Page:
Let's call it an 'Iraqracy', Part I

Last week, General David H. Petraeus, hero and scholar, rolled out a term to describe Iraq’s newly created political system–Iraqracy, a combination of Iraq and democracy. Here is John Leeland’s account of that press conference, and the etymology of the term.

“Democracy, even Iraqracy, if you will, the Iraqi form of democracy, first of all is still quite unique in the region, but has some very positive benefits,” he said. “The most important is that of course the leaders of the country have to face the electorate.”

The coinage – “Iraqracy” – marks a rhetorical step back from unqualified democracy, perhaps, and from American hopes of establishing a viral democratic beachhead in the Middle East. But it still represents hope against the government corruption and ineffectiveness that plague the country.

In the tradition of Tom Rick’s multi-part series Iraq: The Unravelling, as well as Bill Ardolino’s response, Iraq: The Ravelling, I’m going to start a semi-regular watch on the development (or lack thereof) of “Iraqracy.”

Our first installment: 15 Sunni parties have been banned from the upcoming elections in March. Salih Mutlaq, perhaps the most popular Sunni leader, has also been given the boot.  What does this mean?

Says the lovely Liz Sly at the L.A. Times:

In a development that bodes ill for the prospects of national reconciliation in Iraq, a prominent Sunni party has been barred from participating in March elections because of its leader’s alleged ties to the outlawed Baath Party that ruled the country under Saddam Hussein, officials said Thursday.

The decision could have significant ramifications for a general election that U.S. officials hope will stabilize Iraq enough for American troops to withdraw in large numbers and leave behind a peaceful country.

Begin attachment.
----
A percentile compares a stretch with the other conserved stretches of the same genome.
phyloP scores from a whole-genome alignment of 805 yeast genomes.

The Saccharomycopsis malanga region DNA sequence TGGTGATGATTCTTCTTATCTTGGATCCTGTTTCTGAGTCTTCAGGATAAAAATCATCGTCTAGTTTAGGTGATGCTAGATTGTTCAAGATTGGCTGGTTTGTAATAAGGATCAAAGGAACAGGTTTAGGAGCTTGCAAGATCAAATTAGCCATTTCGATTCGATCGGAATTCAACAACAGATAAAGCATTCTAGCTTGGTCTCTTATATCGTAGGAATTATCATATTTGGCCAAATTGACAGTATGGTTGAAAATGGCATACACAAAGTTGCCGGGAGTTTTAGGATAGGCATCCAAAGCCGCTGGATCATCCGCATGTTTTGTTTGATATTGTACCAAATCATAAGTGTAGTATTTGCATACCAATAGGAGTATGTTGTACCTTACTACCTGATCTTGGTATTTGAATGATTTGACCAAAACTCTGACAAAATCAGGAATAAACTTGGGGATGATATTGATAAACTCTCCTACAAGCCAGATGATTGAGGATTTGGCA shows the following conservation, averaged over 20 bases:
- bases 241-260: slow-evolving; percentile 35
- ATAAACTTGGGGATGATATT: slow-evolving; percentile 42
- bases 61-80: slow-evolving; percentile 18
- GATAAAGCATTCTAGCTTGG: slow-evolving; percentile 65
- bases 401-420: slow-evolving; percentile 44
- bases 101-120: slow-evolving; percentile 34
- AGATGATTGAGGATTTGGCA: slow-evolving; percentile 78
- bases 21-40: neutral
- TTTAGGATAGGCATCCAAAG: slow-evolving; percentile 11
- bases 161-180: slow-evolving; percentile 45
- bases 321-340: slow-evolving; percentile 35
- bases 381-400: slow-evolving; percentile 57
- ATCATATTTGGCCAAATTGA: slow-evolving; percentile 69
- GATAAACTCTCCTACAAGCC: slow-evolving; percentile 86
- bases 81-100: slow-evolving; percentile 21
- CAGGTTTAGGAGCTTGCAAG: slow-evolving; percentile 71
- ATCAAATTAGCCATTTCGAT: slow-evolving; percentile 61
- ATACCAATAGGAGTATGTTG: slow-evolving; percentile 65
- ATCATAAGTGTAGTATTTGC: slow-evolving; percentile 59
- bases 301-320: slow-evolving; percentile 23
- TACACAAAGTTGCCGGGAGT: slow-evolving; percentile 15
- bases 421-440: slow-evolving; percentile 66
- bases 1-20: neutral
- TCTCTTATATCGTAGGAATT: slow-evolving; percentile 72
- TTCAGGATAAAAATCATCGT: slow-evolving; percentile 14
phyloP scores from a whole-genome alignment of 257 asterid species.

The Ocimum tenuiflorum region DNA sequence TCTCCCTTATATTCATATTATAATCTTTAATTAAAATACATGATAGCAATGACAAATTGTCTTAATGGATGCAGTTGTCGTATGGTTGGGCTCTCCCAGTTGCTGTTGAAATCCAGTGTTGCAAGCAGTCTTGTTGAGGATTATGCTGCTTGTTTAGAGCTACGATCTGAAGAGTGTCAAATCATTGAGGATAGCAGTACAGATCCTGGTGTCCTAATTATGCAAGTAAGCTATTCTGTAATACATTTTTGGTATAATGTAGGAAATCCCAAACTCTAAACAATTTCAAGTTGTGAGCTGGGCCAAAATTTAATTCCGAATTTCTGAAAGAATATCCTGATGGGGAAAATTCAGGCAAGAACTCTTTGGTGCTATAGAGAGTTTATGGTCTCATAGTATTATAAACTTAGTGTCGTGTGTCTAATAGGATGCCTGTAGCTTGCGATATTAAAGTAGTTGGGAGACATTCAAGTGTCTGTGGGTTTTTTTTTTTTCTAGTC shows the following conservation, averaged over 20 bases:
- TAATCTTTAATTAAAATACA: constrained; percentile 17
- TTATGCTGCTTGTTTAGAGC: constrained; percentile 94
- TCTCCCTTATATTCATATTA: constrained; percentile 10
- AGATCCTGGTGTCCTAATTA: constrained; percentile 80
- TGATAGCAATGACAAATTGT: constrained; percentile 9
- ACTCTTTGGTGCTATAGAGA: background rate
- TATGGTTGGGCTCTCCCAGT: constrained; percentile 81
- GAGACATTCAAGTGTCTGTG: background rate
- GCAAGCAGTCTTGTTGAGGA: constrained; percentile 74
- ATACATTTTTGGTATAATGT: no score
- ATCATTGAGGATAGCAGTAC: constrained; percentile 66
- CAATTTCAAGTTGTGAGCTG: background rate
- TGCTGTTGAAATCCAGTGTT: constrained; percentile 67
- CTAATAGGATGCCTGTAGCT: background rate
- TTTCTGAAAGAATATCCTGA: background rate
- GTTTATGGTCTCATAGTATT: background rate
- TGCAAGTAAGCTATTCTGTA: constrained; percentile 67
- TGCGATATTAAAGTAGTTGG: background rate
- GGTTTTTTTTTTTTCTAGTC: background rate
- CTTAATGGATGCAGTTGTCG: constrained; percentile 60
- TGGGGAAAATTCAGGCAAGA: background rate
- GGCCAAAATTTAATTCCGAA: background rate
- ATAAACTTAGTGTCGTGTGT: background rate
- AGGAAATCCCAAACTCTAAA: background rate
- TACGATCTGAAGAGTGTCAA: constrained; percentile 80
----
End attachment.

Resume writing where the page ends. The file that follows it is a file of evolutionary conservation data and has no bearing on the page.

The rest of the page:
What’s going? Seems like the Islamists are trying to get rid of their more popular political enemies before the March 7th election. Why is this an issue? Well, we saw what happened last time the Sunnis felt disenfranchised (in Dec. 2005, when many boycotted that election; civil war followed). And even though the Sunni insurgent groups are much weakened, this kind of political hardball–essentially excluding Sunnis from the democratic process–could certainly ensure a significant level of anti-government violence for years to come.

The upshot for Iraqracy: Mutlaq and company will appeal the decision, perhaps to the supreme court. And if the supreme court rules that Mutlaq et al. can participate, then that would show that the checks and balances so-to-speak, are somewhat effective, a victory, in other words, for Iraqracy.

If they actually do get kicked out? Then Iraqracy begins to take on a different meaning–as in, not really a democracy at all.

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About michaelhastings

Journalist
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